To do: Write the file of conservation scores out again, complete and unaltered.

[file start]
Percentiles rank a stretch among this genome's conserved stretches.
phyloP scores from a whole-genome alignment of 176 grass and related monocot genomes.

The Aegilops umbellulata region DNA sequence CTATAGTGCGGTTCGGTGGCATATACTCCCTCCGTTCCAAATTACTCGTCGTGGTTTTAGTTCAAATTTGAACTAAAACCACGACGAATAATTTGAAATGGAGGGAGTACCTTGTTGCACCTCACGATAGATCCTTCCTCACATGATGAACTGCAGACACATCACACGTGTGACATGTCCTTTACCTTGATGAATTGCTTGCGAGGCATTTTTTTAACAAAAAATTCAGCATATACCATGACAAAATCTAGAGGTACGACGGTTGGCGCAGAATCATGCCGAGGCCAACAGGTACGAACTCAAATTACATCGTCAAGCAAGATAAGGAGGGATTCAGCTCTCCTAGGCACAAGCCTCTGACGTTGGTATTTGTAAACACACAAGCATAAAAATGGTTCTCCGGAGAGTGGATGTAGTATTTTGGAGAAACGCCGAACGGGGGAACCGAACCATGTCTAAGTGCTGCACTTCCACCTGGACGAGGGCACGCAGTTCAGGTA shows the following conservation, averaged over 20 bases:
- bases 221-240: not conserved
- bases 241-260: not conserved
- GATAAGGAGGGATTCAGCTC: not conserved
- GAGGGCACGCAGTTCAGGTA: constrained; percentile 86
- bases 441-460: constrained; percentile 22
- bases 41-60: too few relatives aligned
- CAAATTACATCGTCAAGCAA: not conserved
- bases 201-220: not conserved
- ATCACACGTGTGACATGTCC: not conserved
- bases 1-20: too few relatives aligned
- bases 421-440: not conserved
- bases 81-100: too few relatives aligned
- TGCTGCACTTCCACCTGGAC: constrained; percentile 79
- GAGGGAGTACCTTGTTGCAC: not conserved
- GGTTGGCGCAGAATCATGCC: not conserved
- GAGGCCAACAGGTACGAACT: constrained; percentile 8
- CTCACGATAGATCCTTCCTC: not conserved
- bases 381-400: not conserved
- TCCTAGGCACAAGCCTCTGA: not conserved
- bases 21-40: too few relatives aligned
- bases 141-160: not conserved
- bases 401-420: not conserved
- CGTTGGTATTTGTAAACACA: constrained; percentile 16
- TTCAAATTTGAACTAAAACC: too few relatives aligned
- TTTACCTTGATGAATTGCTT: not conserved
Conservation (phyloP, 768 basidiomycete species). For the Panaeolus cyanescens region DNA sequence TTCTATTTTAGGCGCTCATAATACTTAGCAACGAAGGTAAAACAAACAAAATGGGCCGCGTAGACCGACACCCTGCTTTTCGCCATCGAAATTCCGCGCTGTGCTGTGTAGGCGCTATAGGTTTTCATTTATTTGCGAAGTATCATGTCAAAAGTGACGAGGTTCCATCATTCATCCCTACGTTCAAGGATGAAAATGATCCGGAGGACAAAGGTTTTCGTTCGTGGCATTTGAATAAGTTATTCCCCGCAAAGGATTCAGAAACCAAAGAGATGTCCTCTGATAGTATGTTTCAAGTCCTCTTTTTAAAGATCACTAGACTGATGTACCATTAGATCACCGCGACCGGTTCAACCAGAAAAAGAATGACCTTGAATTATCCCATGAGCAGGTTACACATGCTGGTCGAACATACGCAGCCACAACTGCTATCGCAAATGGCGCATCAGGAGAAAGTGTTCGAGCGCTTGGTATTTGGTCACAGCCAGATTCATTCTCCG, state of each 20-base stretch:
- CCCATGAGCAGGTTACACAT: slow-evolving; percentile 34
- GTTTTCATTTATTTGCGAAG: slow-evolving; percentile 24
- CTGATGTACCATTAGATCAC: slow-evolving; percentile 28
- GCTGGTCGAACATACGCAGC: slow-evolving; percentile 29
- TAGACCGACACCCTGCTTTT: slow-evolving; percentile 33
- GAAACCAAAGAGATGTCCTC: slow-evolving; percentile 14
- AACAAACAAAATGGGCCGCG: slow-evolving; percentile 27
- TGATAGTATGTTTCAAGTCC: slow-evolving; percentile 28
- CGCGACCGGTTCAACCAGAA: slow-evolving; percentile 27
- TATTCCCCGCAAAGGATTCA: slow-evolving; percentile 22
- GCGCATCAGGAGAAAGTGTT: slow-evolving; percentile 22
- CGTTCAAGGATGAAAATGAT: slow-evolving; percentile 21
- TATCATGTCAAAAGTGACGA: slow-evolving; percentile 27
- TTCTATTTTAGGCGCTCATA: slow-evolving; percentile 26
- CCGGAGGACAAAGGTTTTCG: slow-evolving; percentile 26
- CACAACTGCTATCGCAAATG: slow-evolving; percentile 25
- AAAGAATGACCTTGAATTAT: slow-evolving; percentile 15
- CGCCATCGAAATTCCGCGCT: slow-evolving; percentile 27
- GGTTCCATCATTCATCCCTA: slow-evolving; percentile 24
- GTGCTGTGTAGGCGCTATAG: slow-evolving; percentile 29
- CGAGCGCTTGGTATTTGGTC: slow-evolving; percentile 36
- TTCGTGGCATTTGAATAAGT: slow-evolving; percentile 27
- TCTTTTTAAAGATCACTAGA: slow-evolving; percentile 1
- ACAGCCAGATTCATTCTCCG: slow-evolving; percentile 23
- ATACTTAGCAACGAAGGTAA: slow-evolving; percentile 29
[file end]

Percentiles rank a stretch among this genome's conserved stretches.
phyloP scores from a whole-genome alignment of 176 grass and related monocot genomes.

The Aegilops umbellulata region DNA sequence CTATAGTGCGGTTCGGTGGCATATACTCCCTCCGTTCCAAATTACTCGTCGTGGTTTTAGTTCAAATTTGAACTAAAACCACGACGAATAATTTGAAATGGAGGGAGTACCTTGTTGCACCTCACGATAGATCCTTCCTCACATGATGAACTGCAGACACATCACACGTGTGACATGTCCTTTACCTTGATGAATTGCTTGCGAGGCATTTTTTTAACAAAAAATTCAGCATATACCATGACAAAATCTAGAGGTACGACGGTTGGCGCAGAATCATGCCGAGGCCAACAGGTACGAACTCAAATTACATCGTCAAGCAAGATAAGGAGGGATTCAGCTCTCCTAGGCACAAGCCTCTGACGTTGGTATTTGTAAACACACAAGCATAAAAATGGTTCTCCGGAGAGTGGATGTAGTATTTTGGAGAAACGCCGAACGGGGGAACCGAACCATGTCTAAGTGCTGCACTTCCACCTGGACGAGGGCACGCAGTTCAGGTA shows the following conservation, averaged over 20 bases:
- bases 221-240: not conserved
- bases 241-260: not conserved
- GATAAGGAGGGATTCAGCTC: not conserved
- GAGGGCACGCAGTTCAGGTA: constrained; percentile 86
- bases 441-460: constrained; percentile 22
- bases 41-60: too few relatives aligned
- CAAATTACATCGTCAAGCAA: not conserved
- bases 201-220: not conserved
- ATCACACGTGTGACATGTCC: not conserved
- bases 1-20: too few relatives aligned
- bases 421-440: not conserved
- bases 81-100: too few relatives aligned
- TGCTGCACTTCCACCTGGAC: constrained; percentile 79
- GAGGGAGTACCTTGTTGCAC: not conserved
- GGTTGGCGCAGAATCATGCC: not conserved
- GAGGCCAACAGGTACGAACT: constrained; percentile 8
- CTCACGATAGATCCTTCCTC: not conserved
- bases 381-400: not conserved
- TCCTAGGCACAAGCCTCTGA: not conserved
- bases 21-40: too few relatives aligned
- bases 141-160: not conserved
- bases 401-420: not conserved
- CGTTGGTATTTGTAAACACA: constrained; percentile 16
- TTCAAATTTGAACTAAAACC: too few relatives aligned
- TTTACCTTGATGAATTGCTT: not conserved
Conservation (phyloP, 768 basidiomycete species). For the Panaeolus cyanescens region DNA sequence TTCTATTTTAGGCGCTCATAATACTTAGCAACGAAGGTAAAACAAACAAAATGGGCCGCGTAGACCGACACCCTGCTTTTCGCCATCGAAATTCCGCGCTGTGCTGTGTAGGCGCTATAGGTTTTCATTTATTTGCGAAGTATCATGTCAAAAGTGACGAGGTTCCATCATTCATCCCTACGTTCAAGGATGAAAATGATCCGGAGGACAAAGGTTTTCGTTCGTGGCATTTGAATAAGTTATTCCCCGCAAAGGATTCAGAAACCAAAGAGATGTCCTCTGATAGTATGTTTCAAGTCCTCTTTTTAAAGATCACTAGACTGATGTACCATTAGATCACCGCGACCGGTTCAACCAGAAAAAGAATGACCTTGAATTATCCCATGAGCAGGTTACACATGCTGGTCGAACATACGCAGCCACAACTGCTATCGCAAATGGCGCATCAGGAGAAAGTGTTCGAGCGCTTGGTATTTGGTCACAGCCAGATTCATTCTCCG, state of each 20-base stretch:
- CCCATGAGCAGGTTACACAT: slow-evolving; percentile 34
- GTTTTCATTTATTTGCGAAG: slow-evolving; percentile 24
- CTGATGTACCATTAGATCAC: slow-evolving; percentile 28
- GCTGGTCGAACATACGCAGC: slow-evolving; percentile 29
- TAGACCGACACCCTGCTTTT: slow-evolving; percentile 33
- GAAACCAAAGAGATGTCCTC: slow-evolving; percentile 14
- AACAAACAAAATGGGCCGCG: slow-evolving; percentile 27
- TGATAGTATGTTTCAAGTCC: slow-evolving; percentile 28
- CGCGACCGGTTCAACCAGAA: slow-evolving; percentile 27
- TATTCCCCGCAAAGGATTCA: slow-evolving; percentile 22
- GCGCATCAGGAGAAAGTGTT: slow-evolving; percentile 22
- CGTTCAAGGATGAAAATGAT: slow-evolving; percentile 21
- TATCATGTCAAAAGTGACGA: slow-evolving; percentile 27
- TTCTATTTTAGGCGCTCATA: slow-evolving; percentile 26
- CCGGAGGACAAAGGTTTTCG: slow-evolving; percentile 26
- CACAACTGCTATCGCAAATG: slow-evolving; percentile 25
- AAAGAATGACCTTGAATTAT: slow-evolving; percentile 15
- CGCCATCGAAATTCCGCGCT: slow-evolving; percentile 27
- GGTTCCATCATTCATCCCTA: slow-evolving; percentile 24
- GTGCTGTGTAGGCGCTATAG: slow-evolving; percentile 29
- CGAGCGCTTGGTATTTGGTC: slow-evolving; percentile 36
- TTCGTGGCATTTGAATAAGT: slow-evolving; percentile 27
- TCTTTTTAAAGATCACTAGA: slow-evolving; percentile 1
- ACAGCCAGATTCATTCTCCG: slow-evolving; percentile 23
- ATACTTAGCAACGAAGGTAA: slow-evolving; percentile 29